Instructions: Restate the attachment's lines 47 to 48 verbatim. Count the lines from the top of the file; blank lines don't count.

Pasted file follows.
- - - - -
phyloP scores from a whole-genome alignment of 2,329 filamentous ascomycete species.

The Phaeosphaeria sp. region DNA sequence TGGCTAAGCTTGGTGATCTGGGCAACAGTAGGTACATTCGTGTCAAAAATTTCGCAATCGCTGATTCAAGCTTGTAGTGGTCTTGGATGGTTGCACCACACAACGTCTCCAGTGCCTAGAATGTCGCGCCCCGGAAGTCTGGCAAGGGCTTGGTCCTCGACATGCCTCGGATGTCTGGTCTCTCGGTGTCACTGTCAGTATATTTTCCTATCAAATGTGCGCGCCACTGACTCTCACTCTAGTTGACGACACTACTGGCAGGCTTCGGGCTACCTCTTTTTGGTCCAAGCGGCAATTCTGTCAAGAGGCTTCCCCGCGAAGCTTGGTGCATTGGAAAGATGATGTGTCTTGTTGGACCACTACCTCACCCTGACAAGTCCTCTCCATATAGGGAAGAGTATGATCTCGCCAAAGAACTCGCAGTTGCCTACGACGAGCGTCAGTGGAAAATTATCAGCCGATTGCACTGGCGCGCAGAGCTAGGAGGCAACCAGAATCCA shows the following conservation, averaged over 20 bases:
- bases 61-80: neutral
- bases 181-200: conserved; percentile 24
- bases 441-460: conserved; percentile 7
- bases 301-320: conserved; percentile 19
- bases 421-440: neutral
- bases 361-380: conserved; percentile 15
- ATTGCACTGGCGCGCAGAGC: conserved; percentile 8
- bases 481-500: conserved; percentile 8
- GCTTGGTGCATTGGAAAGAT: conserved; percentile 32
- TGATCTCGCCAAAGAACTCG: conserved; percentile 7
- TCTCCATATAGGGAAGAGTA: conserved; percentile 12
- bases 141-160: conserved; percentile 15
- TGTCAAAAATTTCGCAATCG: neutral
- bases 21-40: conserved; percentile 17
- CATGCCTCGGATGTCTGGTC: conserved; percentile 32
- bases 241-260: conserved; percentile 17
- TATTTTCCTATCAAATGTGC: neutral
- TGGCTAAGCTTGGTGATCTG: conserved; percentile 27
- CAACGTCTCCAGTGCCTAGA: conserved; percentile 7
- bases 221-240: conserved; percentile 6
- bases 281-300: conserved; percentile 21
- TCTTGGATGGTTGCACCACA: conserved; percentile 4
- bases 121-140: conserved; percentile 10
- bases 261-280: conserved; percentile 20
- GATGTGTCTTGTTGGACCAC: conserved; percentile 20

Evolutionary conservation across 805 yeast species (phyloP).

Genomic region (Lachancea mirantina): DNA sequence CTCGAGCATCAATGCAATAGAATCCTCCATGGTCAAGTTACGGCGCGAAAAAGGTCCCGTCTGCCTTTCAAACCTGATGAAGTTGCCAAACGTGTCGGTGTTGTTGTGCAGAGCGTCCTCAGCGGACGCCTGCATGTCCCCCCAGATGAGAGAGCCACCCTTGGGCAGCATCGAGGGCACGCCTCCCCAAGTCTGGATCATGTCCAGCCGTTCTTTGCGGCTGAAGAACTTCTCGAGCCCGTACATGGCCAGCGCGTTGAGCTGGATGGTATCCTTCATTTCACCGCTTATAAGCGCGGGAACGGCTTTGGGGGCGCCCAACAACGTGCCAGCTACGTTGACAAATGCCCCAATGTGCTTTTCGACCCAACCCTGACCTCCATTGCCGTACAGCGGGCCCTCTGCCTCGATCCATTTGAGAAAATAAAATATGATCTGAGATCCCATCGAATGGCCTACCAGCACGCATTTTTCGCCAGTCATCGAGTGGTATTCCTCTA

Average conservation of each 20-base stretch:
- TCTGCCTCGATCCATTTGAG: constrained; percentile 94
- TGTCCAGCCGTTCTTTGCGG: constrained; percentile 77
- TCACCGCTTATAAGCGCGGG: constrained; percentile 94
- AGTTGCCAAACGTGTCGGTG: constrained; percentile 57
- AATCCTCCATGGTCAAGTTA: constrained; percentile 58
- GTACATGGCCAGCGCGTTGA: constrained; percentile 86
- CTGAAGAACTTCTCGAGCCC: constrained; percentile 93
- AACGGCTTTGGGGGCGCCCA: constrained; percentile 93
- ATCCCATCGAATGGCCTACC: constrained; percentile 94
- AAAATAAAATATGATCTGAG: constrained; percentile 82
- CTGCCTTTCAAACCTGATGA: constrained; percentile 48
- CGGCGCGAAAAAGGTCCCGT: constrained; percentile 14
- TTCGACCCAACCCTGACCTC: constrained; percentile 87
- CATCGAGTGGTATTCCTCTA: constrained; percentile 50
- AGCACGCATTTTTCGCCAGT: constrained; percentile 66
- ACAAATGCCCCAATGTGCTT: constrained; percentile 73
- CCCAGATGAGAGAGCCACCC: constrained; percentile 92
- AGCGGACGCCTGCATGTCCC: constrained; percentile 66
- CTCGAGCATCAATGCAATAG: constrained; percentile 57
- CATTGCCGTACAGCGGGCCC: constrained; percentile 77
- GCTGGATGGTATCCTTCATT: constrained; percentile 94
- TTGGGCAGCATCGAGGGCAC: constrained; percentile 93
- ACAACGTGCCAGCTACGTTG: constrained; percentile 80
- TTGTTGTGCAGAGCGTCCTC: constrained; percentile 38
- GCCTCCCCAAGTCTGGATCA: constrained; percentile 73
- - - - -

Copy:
- CCCAGATGAGAGAGCCACCC: constrained; percentile 92
- AGCGGACGCCTGCATGTCCC: constrained; percentile 66